She found that many Californians share common traits with people in the Midwest or the South, showing that Dust Bowl migration influenced dialect.
“A pattern that is well-known in the parts of the Midwest and Pennsylvania and Ohio is called the positive anymore, (such as) 'I shop there anymore,'” she says, explaining most people use anymore in a negative construction, such as “I don’t shop there anymore.”
“We found that all over California and did not expect it.”
She also learned that many Californians use a nasally "a," found often in the Midwest. Once when she was interviewing a student at a Palo Alto high school, he complained the school was too homogenous, noting there weren’t a lot of “blocks.” After a moment, she realized he said "blacks."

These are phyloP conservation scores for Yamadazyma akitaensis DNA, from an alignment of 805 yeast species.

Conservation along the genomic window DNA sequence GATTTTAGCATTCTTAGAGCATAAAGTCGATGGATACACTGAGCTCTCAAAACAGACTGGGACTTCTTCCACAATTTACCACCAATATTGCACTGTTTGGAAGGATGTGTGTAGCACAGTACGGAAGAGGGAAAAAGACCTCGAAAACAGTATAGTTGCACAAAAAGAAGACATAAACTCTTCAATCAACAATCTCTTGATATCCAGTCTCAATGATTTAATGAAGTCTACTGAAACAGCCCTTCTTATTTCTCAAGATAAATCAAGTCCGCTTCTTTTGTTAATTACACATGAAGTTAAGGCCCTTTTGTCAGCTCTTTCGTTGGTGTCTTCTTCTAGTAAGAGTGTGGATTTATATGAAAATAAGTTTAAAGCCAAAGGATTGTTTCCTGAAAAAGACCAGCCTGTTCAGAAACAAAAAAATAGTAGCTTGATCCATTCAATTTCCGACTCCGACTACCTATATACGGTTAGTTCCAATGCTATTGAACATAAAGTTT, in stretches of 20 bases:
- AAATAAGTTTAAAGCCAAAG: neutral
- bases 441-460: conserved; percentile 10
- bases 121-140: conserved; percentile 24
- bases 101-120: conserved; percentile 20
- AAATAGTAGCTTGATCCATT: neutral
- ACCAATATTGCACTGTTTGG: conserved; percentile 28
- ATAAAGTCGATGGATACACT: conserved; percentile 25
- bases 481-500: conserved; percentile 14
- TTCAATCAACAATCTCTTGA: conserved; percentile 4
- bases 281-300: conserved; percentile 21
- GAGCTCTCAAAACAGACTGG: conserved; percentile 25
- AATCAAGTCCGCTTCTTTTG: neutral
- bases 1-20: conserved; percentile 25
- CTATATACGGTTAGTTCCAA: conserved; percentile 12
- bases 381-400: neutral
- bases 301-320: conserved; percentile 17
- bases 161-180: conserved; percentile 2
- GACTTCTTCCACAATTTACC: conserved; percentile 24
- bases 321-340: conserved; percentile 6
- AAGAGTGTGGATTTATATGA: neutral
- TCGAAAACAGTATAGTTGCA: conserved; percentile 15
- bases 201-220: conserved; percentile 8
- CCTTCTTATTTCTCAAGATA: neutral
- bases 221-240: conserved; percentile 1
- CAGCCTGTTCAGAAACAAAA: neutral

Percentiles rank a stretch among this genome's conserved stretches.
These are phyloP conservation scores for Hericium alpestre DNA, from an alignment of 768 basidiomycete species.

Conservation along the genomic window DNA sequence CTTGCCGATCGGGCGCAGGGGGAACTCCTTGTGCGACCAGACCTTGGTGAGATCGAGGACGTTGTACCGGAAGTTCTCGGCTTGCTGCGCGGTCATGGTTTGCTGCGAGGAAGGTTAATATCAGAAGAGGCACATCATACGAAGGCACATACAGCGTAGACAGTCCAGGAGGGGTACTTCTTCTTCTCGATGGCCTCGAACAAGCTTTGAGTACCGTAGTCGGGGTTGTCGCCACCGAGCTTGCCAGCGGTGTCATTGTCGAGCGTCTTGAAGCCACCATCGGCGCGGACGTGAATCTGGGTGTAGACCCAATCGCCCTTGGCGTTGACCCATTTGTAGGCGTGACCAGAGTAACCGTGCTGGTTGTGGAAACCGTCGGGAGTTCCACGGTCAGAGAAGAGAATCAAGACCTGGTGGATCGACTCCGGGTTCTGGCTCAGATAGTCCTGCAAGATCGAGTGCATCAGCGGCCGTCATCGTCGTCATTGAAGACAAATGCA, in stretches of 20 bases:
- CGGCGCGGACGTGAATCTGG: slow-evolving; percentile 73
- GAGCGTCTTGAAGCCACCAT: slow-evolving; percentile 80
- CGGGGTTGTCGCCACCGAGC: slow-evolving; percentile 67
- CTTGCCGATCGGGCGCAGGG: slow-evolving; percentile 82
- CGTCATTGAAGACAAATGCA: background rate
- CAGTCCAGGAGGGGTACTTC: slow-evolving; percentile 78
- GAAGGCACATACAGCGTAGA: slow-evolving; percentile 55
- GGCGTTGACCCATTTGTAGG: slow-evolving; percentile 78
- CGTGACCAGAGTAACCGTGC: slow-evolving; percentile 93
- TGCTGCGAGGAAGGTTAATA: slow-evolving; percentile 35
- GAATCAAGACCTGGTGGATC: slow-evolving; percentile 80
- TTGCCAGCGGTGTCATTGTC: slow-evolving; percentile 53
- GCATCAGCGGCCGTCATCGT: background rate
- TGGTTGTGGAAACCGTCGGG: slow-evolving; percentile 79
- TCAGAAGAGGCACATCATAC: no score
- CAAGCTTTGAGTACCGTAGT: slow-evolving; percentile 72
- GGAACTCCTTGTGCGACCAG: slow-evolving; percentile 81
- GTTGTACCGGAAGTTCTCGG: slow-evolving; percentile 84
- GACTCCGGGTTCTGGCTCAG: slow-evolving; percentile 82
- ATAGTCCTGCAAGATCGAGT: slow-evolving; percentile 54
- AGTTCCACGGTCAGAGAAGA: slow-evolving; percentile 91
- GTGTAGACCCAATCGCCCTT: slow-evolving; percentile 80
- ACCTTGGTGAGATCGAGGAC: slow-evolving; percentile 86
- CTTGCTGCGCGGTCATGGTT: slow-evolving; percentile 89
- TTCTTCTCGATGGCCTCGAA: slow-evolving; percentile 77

Some Californians share commonalities with Southerners, notably the switch between was and were. Many Southerners say, “We was at the store” instead of, “We were at the store," and Californians also sometimes swapped was and were. She also observed that Californians blended pen/pin, with speakers saying both words the same, much like people in the South.
Monday, September 17, 2012
Like, California has hella accents, study confirms
They're kidding, right? I think the prevailing accent is Hispanic...